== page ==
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Accessible PracticesAccess Advisors
I believe it is the combination of physical accommodation and mutual respect that is the important factor in making musuems accessible.
—Dianne Pilgrim, Director of Cooper-Hewitt Museum,
The Accessible Museum, 1992.

Teaming up with people with personal and professional experience with disabilities facilitates the process of making your science center or museum more accessible. It is important that you work with professionals familiar with the Americans with Disabilities Act (ADA) and people with various disabilities. Each of these groups of people has unique contributions that will prove essential as you work to open your science center or museum to a wider audience.

ADA professionals help to sort out museums' obligations to the ADA and Section 504 of the Rehabilitation Act of 1973. They are familiar with doing access surveys and can answer your legal questions. Persons with disabilities help to connect the ADA guidelines to human factors by sharing their experiences and demonstrating their preferences. Additionally, they may assist you in educating staff, volunteers, and board members about access issues. The connections you make will help to effectively market your science center and its programs to groups and individuals in the disability community. ADA professionals may or may not have a disability, and the people with disabilities may or may not be ADA professionals.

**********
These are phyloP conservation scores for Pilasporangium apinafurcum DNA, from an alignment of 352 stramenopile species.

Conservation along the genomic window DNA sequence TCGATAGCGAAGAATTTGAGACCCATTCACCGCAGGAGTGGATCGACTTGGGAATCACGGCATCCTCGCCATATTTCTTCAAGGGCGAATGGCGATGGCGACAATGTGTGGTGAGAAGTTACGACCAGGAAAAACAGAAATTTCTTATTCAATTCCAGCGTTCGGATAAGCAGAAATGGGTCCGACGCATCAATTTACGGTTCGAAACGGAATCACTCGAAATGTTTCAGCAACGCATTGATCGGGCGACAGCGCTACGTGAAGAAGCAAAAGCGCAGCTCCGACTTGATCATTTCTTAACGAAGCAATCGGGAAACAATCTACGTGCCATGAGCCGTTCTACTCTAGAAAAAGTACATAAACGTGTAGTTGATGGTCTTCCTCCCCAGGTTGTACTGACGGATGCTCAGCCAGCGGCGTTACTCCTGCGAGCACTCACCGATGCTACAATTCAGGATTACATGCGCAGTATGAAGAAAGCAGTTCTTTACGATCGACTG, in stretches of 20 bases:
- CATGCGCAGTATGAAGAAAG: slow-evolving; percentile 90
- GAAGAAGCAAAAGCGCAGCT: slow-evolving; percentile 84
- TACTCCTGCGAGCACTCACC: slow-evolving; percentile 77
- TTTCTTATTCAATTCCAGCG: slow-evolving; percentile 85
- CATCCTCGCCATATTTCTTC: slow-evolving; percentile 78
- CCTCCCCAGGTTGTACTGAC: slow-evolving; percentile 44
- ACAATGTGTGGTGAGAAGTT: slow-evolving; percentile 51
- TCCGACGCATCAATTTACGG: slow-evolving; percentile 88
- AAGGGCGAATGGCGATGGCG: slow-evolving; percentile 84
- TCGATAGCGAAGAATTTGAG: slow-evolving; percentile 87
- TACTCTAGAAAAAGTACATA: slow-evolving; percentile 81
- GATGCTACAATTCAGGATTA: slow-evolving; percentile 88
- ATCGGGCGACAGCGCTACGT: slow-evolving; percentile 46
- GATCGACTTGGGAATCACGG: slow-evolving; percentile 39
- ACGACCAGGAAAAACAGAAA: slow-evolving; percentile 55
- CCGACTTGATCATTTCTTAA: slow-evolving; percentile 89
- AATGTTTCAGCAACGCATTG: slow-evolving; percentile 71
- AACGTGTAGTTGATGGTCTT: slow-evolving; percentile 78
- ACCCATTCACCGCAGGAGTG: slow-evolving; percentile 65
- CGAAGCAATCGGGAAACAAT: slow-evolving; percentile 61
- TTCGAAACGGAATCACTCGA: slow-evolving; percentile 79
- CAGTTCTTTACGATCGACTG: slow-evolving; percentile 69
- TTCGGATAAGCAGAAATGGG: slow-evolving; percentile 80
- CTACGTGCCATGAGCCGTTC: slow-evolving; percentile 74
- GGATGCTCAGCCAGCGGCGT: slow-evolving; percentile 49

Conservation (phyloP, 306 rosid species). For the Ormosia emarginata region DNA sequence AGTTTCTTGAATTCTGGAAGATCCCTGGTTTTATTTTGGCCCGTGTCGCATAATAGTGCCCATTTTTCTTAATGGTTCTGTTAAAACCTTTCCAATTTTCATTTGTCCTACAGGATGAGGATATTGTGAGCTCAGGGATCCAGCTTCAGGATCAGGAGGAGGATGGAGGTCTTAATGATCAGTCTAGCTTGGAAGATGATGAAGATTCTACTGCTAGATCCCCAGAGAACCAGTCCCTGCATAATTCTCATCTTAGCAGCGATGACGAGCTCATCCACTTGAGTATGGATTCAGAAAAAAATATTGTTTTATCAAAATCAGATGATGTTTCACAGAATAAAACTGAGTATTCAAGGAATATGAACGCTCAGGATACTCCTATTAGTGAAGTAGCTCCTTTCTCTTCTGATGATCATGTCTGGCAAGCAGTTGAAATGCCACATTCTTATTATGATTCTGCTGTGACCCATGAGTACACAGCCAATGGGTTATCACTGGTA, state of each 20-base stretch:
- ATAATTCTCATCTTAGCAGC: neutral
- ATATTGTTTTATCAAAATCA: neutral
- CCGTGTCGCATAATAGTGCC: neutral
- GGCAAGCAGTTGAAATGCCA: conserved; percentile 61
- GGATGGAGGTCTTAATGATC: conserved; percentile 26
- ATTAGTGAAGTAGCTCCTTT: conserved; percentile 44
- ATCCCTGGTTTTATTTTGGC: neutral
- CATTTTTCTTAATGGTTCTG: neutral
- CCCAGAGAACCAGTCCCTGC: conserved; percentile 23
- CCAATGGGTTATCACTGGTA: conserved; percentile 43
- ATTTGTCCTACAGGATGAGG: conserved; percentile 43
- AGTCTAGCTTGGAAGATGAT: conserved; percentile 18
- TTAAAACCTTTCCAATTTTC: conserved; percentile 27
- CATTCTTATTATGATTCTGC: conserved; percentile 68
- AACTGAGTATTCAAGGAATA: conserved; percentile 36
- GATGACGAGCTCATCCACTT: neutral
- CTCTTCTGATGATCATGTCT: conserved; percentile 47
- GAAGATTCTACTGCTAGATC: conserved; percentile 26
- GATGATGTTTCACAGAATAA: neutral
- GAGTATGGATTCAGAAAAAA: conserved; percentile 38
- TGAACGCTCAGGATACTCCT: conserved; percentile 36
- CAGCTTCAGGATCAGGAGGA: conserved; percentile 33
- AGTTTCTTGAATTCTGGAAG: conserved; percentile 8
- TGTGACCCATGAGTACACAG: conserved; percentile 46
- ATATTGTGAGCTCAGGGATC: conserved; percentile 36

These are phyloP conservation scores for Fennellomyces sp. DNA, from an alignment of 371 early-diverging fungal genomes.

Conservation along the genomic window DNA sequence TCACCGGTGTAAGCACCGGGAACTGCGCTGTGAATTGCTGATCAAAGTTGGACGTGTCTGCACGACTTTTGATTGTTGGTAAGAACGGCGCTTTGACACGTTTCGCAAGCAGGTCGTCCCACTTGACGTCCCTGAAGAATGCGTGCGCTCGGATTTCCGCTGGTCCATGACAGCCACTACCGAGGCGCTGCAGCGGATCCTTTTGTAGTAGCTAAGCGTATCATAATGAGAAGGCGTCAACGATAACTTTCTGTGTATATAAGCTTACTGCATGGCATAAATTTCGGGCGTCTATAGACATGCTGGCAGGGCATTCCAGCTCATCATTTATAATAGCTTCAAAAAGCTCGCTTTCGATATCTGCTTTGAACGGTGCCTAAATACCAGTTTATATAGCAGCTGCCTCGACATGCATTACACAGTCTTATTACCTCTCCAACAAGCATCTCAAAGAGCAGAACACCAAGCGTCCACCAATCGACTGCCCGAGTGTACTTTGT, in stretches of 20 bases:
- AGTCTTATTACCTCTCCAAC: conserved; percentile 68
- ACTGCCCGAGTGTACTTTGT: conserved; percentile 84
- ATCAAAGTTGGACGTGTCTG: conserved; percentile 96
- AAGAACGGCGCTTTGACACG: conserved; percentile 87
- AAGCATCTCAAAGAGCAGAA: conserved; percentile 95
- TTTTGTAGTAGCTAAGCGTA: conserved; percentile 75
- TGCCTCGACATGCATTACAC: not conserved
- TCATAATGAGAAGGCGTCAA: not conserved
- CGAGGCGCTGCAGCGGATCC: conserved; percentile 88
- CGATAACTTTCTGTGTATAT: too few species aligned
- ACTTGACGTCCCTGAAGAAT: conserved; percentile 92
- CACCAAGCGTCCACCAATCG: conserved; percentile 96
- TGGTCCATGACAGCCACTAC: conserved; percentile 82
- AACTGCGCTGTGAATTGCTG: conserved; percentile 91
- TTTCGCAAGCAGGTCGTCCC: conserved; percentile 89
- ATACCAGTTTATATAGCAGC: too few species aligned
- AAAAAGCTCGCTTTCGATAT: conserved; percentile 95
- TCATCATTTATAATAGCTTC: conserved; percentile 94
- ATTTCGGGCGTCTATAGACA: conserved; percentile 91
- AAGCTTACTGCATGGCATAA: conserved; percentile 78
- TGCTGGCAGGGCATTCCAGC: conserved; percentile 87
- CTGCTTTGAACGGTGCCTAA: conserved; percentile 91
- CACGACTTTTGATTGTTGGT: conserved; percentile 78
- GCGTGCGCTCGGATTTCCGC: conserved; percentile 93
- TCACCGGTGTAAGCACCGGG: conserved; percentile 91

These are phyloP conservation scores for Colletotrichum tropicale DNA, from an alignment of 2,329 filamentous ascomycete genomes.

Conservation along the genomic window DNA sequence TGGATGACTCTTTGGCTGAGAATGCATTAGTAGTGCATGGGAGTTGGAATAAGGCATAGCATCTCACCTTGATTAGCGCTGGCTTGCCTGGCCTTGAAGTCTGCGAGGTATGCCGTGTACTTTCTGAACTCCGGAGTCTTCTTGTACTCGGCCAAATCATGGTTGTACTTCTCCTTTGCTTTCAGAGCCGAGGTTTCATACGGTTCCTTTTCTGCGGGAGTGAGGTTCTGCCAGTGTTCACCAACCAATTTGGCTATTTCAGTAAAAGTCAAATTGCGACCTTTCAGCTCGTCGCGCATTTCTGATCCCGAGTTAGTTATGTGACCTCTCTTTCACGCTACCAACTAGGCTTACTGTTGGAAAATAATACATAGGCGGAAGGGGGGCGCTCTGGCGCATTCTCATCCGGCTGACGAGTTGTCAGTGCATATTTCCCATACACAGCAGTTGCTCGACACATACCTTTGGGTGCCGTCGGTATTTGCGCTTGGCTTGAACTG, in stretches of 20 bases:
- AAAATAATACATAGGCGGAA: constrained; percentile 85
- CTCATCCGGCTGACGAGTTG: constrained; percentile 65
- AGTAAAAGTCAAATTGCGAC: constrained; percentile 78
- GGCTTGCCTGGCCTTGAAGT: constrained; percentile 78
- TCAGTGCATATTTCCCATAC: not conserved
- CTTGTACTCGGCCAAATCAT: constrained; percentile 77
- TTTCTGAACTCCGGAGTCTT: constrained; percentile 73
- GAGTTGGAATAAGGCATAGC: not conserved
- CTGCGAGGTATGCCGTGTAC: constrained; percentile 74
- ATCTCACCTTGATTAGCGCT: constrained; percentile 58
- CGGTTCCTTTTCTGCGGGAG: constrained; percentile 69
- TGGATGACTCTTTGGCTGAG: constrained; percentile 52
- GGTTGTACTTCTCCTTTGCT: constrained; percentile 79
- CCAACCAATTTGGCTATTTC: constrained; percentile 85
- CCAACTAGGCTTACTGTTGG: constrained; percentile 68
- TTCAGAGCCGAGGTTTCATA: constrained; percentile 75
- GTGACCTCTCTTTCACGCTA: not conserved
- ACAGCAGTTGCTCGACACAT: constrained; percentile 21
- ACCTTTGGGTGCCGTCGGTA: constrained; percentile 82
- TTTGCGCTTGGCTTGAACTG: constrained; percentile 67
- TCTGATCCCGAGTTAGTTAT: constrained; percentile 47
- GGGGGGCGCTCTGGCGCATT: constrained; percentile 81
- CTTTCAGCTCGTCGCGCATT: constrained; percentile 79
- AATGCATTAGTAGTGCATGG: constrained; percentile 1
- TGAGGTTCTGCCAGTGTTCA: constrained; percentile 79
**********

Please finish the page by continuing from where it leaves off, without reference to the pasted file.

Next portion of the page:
A goal is to create an atmosphere where everyone feels that he or she has something to contribute and something to learn. A measure of success can be the extent to which people with disabilities talk openly and matter-of-factly, both about what works for them and what doesn't, and the extent to which museum professionals feel free to voice their concerns as well as their passions. You will need to establish with your advisors how their feedback will be incorporated into the museum's operations. Some museums prefer to call individual advisors on an informal basis while others prefer an advisory group that meets regularly on a variety of projects. The pages below go into more detail about working with advisors who are ADA professionals or people with disabilities. These pages provide information on where to look for access advisors as well as descriptions of working relationships with them.

 

This web site is not intended to offer legal, architectural, engineering, or similar professional advice. Refer specific questions to an attorney or an ADA authority.

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